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Photo from @jorgeheinel on Twitter

Campus Speakers: Jorge Heine “Fixing Haiti: MINUSTAH and Beyond”

Campus Speakers: Jorge Heine

“Fixing Haiti: MINUSTAH and Beyond”

Photo from @jorgeheinel on Twitter

On October 26th, McGill University had the honor of welcoming Jorge Heine (PhD Stanford), a native of Santiago, Chile who has worked extensively in academia, public policy and diplomacy. Former deputy minister of defence and ambassador to South Africa, he has held various other positions, from deputy director for the Latin American program at the Woodrow Wilson International Center for Scholars to vice-president of the International Political Science Association, and in 2010 was named one of the top ten most influential Hispanic Canadians. Aside from an exhaustive list of accomplishments, Jorge Heine is also a prolific author and it is his new publication “Fixing Haiti: MINUSTAH and Beyond” that brought him to our campus.

The United Nations Stabilization Mission in Haiti (MINUSTAH) has been in the country for the past 7 years and saw its mandate broaden after the devastating earthquake of January 2010. From peacekeeping and security to reconstruction and promotion of rule-of-law, the UN mission is, at least in Heine’s-sight, an overall positive force in Haiti. Recently however, it has found itself mired in controversy due to an abuse case involving Uruguayan troops.

Jorge Heine started off by describing the present situation in Haiti as hopeful. With the 2011 Presidential elections, the Caribbean country finds itself in one of the most stable periods in its turbulent history. However, as his new book’s rather eye-catching title suggests, there is still much work to be done.

Heine characterized Haiti as a fragile–but not failed–state. This is due to the presence of ungoverned areas that could pose a threat as a haven for drug-related organized crime.

Paul Collier, leading economist and Oxford professor, has spoken about a sort of “Marshall Plan” for Haiti. The main criticism against this, in Heine’s words, is the argument of “throwing good money after bad”. Some have wondered where the estimated $9 billion in aid to Haiti has actually gone. With a low score on Transparency International’s CPI (Corruption Perceptions Index), Haiti ranks next to Yemen and Iran “by their perceived levels of corruption, as determined by expert assessments and opinion surveys.”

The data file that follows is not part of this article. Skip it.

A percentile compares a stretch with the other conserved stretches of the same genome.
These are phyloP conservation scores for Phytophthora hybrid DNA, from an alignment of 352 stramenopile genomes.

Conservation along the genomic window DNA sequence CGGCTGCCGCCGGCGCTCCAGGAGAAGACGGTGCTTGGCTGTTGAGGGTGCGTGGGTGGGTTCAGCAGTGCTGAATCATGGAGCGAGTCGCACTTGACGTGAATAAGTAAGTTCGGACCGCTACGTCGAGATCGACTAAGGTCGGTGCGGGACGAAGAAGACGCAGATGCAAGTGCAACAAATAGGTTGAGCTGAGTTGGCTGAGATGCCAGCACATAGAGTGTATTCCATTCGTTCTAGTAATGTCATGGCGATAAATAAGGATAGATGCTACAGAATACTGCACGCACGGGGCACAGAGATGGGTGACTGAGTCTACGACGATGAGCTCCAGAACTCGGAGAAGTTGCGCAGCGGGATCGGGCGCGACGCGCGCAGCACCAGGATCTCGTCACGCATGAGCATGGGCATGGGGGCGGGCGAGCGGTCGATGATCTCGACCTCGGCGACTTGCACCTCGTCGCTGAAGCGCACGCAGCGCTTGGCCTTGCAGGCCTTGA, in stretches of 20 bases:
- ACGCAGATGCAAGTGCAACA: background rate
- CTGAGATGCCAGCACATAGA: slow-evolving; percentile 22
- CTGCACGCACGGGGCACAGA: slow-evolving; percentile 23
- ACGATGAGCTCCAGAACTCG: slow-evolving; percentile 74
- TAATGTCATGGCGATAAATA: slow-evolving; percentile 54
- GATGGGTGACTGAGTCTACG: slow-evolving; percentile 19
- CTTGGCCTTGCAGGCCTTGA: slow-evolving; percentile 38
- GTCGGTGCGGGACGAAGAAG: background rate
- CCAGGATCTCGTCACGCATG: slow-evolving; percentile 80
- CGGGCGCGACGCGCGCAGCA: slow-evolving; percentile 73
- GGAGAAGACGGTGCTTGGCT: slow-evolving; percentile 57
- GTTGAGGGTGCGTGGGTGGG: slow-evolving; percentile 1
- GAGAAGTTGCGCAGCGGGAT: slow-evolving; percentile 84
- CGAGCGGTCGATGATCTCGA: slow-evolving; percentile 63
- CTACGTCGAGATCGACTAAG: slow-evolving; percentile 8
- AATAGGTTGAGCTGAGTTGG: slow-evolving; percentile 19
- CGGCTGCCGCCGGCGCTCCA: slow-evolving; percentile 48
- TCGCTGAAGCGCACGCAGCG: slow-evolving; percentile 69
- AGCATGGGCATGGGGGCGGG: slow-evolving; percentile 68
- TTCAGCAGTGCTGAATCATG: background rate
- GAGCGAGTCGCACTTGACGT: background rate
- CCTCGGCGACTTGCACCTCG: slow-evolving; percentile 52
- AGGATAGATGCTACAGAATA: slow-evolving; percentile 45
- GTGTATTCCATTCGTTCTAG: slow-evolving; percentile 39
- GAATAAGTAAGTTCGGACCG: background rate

Heine briefly explained the concept of “absorptive capacity” of a country, which predicts that when aid goes beyond 15% of the receiving country’s GDP, it cannot handle any more and the money gets lost. However in 2008, aid already represented 13% of GDP in Haiti. Pointing out that a “Marshall Plan” would definitely push Haiti over the 15% threshold, Heine sees the need for other types of foreign assistance, notably in the domain of “state capacity” and institution building.

Does this mean countries should stop sending aid to Haiti? Does the current political landscape offer enough stability for Haiti to manage on its own? Heine does not think so: “60% of the current government budget comes from abroad”. Though Haiti does find itself on a promising political track, progress made would not long be sustainable without the assistance received from abroad.

This brings into question another of Heine’s main points: national sovereignty. On November 18th Haiti’s government is stated to announce the re-launch of its military, with a predicted force of 3500 officers. For Heine, this is troubling. With the domestic police force far from where it needs to be, and MINUSTAH facing mounting pressure to find an exit strategy, this military project is nonetheless welcomed with much support from the population. The influence of the UN and all the NGOs in the world is ultimately limited, seeing as Haiti is an independent and sovereign country. Heine, though, remains sceptical about the benefits of a new army, other than the “chauvinistic and patriotic” ends it’s creation would achieve.

Though much remains to be seen in Haiti, the new political circumstances provide a hopeful outlook for transition into stable democracy. Jorge Heine gives us valuable insight into the present and future of the French-speaking Caribbean nation. For those looking to further inform themselves about the dynamic period in which Haiti finds itself, Fixing Haiti: MINUSTAH and Beyond is a great stepping-stone into the fascinatingly tumultuous world of Haitian political development.

–  Alexandre Moon



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